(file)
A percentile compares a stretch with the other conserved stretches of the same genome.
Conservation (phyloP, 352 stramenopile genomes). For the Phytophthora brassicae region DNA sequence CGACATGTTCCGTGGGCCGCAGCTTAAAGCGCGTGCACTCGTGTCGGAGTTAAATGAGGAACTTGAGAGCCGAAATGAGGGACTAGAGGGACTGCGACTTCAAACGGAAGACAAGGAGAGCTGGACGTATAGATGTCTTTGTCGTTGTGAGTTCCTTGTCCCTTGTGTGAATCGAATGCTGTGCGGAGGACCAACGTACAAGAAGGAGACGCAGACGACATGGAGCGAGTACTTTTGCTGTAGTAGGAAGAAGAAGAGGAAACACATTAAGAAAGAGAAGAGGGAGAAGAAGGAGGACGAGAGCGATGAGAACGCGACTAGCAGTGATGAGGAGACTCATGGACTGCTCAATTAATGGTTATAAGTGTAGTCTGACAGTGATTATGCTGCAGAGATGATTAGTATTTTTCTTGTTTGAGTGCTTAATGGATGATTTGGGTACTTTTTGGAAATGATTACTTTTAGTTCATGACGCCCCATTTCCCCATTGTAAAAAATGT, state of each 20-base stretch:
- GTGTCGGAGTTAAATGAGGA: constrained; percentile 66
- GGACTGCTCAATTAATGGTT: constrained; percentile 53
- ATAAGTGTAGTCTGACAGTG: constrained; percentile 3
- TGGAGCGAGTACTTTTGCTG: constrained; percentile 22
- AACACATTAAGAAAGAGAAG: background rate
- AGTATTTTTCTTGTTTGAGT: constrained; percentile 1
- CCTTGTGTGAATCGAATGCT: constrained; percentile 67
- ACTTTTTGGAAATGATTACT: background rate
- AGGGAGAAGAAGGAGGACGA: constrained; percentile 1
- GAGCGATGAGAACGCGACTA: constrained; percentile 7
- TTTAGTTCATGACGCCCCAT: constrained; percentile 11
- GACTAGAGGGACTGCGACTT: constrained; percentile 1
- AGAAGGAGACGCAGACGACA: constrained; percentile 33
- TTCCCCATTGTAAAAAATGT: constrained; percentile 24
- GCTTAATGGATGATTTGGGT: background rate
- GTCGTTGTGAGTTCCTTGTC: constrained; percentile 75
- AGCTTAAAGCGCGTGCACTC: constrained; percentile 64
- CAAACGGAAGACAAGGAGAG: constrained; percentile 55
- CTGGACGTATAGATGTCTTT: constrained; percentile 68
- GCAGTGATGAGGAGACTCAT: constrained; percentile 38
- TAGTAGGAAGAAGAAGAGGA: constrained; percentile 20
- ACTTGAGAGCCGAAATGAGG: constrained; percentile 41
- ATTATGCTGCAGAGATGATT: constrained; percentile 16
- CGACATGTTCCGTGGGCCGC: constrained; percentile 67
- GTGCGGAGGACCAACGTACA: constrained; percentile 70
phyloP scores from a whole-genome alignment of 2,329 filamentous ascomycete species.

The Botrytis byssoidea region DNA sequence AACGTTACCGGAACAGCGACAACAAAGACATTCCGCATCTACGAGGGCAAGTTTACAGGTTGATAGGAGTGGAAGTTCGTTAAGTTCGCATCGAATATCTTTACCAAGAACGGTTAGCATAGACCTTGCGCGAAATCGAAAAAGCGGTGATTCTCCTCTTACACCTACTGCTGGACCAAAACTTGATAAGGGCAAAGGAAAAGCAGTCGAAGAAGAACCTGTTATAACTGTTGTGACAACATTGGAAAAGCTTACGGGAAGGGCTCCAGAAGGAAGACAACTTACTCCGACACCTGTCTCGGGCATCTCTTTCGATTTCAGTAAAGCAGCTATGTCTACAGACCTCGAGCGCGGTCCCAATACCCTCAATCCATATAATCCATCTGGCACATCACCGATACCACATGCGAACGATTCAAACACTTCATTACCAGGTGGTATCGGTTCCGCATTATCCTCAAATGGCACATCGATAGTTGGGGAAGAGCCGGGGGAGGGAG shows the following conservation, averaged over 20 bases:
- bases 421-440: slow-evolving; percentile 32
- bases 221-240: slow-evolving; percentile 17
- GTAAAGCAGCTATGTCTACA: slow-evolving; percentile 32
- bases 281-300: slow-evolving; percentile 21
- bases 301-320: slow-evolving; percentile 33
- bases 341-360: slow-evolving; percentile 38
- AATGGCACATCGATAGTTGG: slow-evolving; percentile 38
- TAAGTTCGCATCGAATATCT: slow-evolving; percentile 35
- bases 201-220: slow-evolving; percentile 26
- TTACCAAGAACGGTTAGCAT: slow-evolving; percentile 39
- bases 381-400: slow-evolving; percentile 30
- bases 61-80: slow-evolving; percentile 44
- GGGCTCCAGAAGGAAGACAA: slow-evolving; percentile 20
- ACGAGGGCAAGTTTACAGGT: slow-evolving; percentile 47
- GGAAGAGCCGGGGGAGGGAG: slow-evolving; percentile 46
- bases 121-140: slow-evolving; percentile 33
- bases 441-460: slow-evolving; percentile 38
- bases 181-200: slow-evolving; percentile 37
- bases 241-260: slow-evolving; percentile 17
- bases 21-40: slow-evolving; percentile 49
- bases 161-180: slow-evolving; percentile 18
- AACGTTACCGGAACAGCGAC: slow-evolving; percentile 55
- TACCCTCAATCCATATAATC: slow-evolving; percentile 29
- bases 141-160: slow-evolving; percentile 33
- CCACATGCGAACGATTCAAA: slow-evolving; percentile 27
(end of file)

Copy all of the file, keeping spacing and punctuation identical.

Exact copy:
A percentile compares a stretch with the other conserved stretches of the same genome.
Conservation (phyloP, 352 stramenopile genomes). For the Phytophthora brassicae region DNA sequence CGACATGTTCCGTGGGCCGCAGCTTAAAGCGCGTGCACTCGTGTCGGAGTTAAATGAGGAACTTGAGAGCCGAAATGAGGGACTAGAGGGACTGCGACTTCAAACGGAAGACAAGGAGAGCTGGACGTATAGATGTCTTTGTCGTTGTGAGTTCCTTGTCCCTTGTGTGAATCGAATGCTGTGCGGAGGACCAACGTACAAGAAGGAGACGCAGACGACATGGAGCGAGTACTTTTGCTGTAGTAGGAAGAAGAAGAGGAAACACATTAAGAAAGAGAAGAGGGAGAAGAAGGAGGACGAGAGCGATGAGAACGCGACTAGCAGTGATGAGGAGACTCATGGACTGCTCAATTAATGGTTATAAGTGTAGTCTGACAGTGATTATGCTGCAGAGATGATTAGTATTTTTCTTGTTTGAGTGCTTAATGGATGATTTGGGTACTTTTTGGAAATGATTACTTTTAGTTCATGACGCCCCATTTCCCCATTGTAAAAAATGT, state of each 20-base stretch:
- GTGTCGGAGTTAAATGAGGA: constrained; percentile 66
- GGACTGCTCAATTAATGGTT: constrained; percentile 53
- ATAAGTGTAGTCTGACAGTG: constrained; percentile 3
- TGGAGCGAGTACTTTTGCTG: constrained; percentile 22
- AACACATTAAGAAAGAGAAG: background rate
- AGTATTTTTCTTGTTTGAGT: constrained; percentile 1
- CCTTGTGTGAATCGAATGCT: constrained; percentile 67
- ACTTTTTGGAAATGATTACT: background rate
- AGGGAGAAGAAGGAGGACGA: constrained; percentile 1
- GAGCGATGAGAACGCGACTA: constrained; percentile 7
- TTTAGTTCATGACGCCCCAT: constrained; percentile 11
- GACTAGAGGGACTGCGACTT: constrained; percentile 1
- AGAAGGAGACGCAGACGACA: constrained; percentile 33
- TTCCCCATTGTAAAAAATGT: constrained; percentile 24
- GCTTAATGGATGATTTGGGT: background rate
- GTCGTTGTGAGTTCCTTGTC: constrained; percentile 75
- AGCTTAAAGCGCGTGCACTC: constrained; percentile 64
- CAAACGGAAGACAAGGAGAG: constrained; percentile 55
- CTGGACGTATAGATGTCTTT: constrained; percentile 68
- GCAGTGATGAGGAGACTCAT: constrained; percentile 38
- TAGTAGGAAGAAGAAGAGGA: constrained; percentile 20
- ACTTGAGAGCCGAAATGAGG: constrained; percentile 41
- ATTATGCTGCAGAGATGATT: constrained; percentile 16
- CGACATGTTCCGTGGGCCGC: constrained; percentile 67
- GTGCGGAGGACCAACGTACA: constrained; percentile 70
phyloP scores from a whole-genome alignment of 2,329 filamentous ascomycete species.

The Botrytis byssoidea region DNA sequence AACGTTACCGGAACAGCGACAACAAAGACATTCCGCATCTACGAGGGCAAGTTTACAGGTTGATAGGAGTGGAAGTTCGTTAAGTTCGCATCGAATATCTTTACCAAGAACGGTTAGCATAGACCTTGCGCGAAATCGAAAAAGCGGTGATTCTCCTCTTACACCTACTGCTGGACCAAAACTTGATAAGGGCAAAGGAAAAGCAGTCGAAGAAGAACCTGTTATAACTGTTGTGACAACATTGGAAAAGCTTACGGGAAGGGCTCCAGAAGGAAGACAACTTACTCCGACACCTGTCTCGGGCATCTCTTTCGATTTCAGTAAAGCAGCTATGTCTACAGACCTCGAGCGCGGTCCCAATACCCTCAATCCATATAATCCATCTGGCACATCACCGATACCACATGCGAACGATTCAAACACTTCATTACCAGGTGGTATCGGTTCCGCATTATCCTCAAATGGCACATCGATAGTTGGGGAAGAGCCGGGGGAGGGAG shows the following conservation, averaged over 20 bases:
- bases 421-440: slow-evolving; percentile 32
- bases 221-240: slow-evolving; percentile 17
- GTAAAGCAGCTATGTCTACA: slow-evolving; percentile 32
- bases 281-300: slow-evolving; percentile 21
- bases 301-320: slow-evolving; percentile 33
- bases 341-360: slow-evolving; percentile 38
- AATGGCACATCGATAGTTGG: slow-evolving; percentile 38
- TAAGTTCGCATCGAATATCT: slow-evolving; percentile 35
- bases 201-220: slow-evolving; percentile 26
- TTACCAAGAACGGTTAGCAT: slow-evolving; percentile 39
- bases 381-400: slow-evolving; percentile 30
- bases 61-80: slow-evolving; percentile 44
- GGGCTCCAGAAGGAAGACAA: slow-evolving; percentile 20
- ACGAGGGCAAGTTTACAGGT: slow-evolving; percentile 47
- GGAAGAGCCGGGGGAGGGAG: slow-evolving; percentile 46
- bases 121-140: slow-evolving; percentile 33
- bases 441-460: slow-evolving; percentile 38
- bases 181-200: slow-evolving; percentile 37
- bases 241-260: slow-evolving; percentile 17
- bases 21-40: slow-evolving; percentile 49
- bases 161-180: slow-evolving; percentile 18
- AACGTTACCGGAACAGCGAC: slow-evolving; percentile 55
- TACCCTCAATCCATATAATC: slow-evolving; percentile 29
- bases 141-160: slow-evolving; percentile 33
- CCACATGCGAACGATTCAAA: slow-evolving; percentile 27